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Instability forces stability. It sounds silly, but when you think about it, if something is unstable, you have to work to keep your body stable.
There are many different ways to force your body to keep stable, and they don't always look like people doing pistol squats on yoga balls. Squatting using a barbell or even the standard dumbbell bench press forces you to keep the weight stable.
Although stability is required in nearly every lift, there are many tools that have come out over the years that force increased stability. For instance, the BandBell Earthquake Bar is a bar which utilizes bands and a whippy wooden bar to force stability in a dramatic way.
Instability training also allows for variety in your training. It's not only a fun way to train, but it's also effective.
As the collection of equipment at GGR HQ continues to grow, so does the fun of the workouts. I can say with much surety that there are few things more fun than beating the living tar out of the ground with a sledgehammer.
The problem is unless you're remodeling your home, you can't hit the ground with a sledgehammer. So, what do most people do, they grab a big tractor tire and beat that instead. Although this is effective, it's inefficient and for many people, simply not feasible.
This is where the Core Hammer from MostFit comes in.
MostFit has essentially taken a sledgehammer handle and attached a tire to the end. A tire that is a round ball made of urethane...so not a tire at all, but close.
The handle provides a nice gripping surface and has been quite durable due to its fiberglass core that is then surrounded by plastic. Thanks to the fiberglass core, there is much less vibration than there would be had the handle been made of solid plastic or wood. If you've ever chopped wood or done any remodeling, you'll understand the importance of a handle with low vibration.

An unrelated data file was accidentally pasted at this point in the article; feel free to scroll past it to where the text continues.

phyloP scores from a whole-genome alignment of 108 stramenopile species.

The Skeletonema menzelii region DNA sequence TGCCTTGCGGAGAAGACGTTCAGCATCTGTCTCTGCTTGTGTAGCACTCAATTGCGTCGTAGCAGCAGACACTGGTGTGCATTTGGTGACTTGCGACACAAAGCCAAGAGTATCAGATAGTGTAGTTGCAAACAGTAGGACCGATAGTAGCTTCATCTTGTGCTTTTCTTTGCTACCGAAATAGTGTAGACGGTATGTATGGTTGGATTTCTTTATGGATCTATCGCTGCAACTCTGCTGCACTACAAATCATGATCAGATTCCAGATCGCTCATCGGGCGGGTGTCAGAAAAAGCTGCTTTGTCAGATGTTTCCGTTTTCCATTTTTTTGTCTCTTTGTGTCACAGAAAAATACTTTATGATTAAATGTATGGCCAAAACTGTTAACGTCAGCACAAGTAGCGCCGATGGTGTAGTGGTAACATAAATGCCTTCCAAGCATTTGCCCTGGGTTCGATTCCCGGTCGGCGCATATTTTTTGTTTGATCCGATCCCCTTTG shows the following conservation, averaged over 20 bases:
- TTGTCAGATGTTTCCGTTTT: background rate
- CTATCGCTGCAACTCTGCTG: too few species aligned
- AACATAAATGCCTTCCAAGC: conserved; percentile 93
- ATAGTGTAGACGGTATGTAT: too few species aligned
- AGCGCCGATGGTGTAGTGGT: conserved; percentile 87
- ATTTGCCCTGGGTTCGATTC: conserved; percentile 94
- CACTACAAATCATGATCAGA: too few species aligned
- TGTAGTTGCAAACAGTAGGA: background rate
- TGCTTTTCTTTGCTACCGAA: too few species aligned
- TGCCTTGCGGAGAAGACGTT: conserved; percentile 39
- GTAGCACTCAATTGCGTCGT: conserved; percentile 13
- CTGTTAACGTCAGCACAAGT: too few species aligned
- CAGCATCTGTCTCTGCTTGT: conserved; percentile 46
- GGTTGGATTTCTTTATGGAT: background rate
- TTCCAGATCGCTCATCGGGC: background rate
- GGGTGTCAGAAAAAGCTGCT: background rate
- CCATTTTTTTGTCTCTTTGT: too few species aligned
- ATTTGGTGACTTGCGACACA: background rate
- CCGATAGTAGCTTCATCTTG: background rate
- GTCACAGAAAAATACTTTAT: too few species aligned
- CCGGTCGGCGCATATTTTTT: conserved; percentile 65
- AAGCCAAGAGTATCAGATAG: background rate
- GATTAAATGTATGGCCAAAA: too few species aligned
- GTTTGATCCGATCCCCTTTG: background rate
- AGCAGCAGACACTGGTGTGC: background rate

On top of the handle lies a 12 lb (they also offer the hammer in 8 pounds) urethane ball. In reality, it's a very simple piece of equipment that could have the review end here. However, you can't just stick a big rubber ball on a plastic stick and expect it to take the abuse of people beating it into the ground.
This is one of the things I like so much about the Core Hammer--it appears simple to the user, but in order for it to remain durable, there's a lot more going on within the big urethane ball.
First off, urethane is a great rubber to be used due to its low bounce and is one reason companies like Rogue Fitness are starting to create bumper plates out of urethane. It does not peel, crack, smell, discolor, or fade over time like so many other rubbers. It also won't leave black marks on whatever you're hitting against, all while having a dead-bounce.
In order for the handle and urethane head to form a tight bond, MostFit runs a steel pin through and then one inch past the handle diameter in both directions, over which the handle is then molded with urethane. The urethane then goes not just over the cross-pinned handle, but also through the cross-pin hole which is what creates the nearly inseparable bond between the handle and the head.
MostFit sells the Core Hammer in an 8-pound and 12-pound version which would likely make you assume that there is simply a steel core with Urethane surrounding it. However, that couldn't be further from the truth. One reason the Core Hammer has a somewhat high price tag is due to the cost of urethane being rather high.
The Core Hammer's head is solid urethane. This allows the user to beat the ever-living crap out of it without ever actually damaging it. Trust me, I've tried to make it break, and it is SOLID.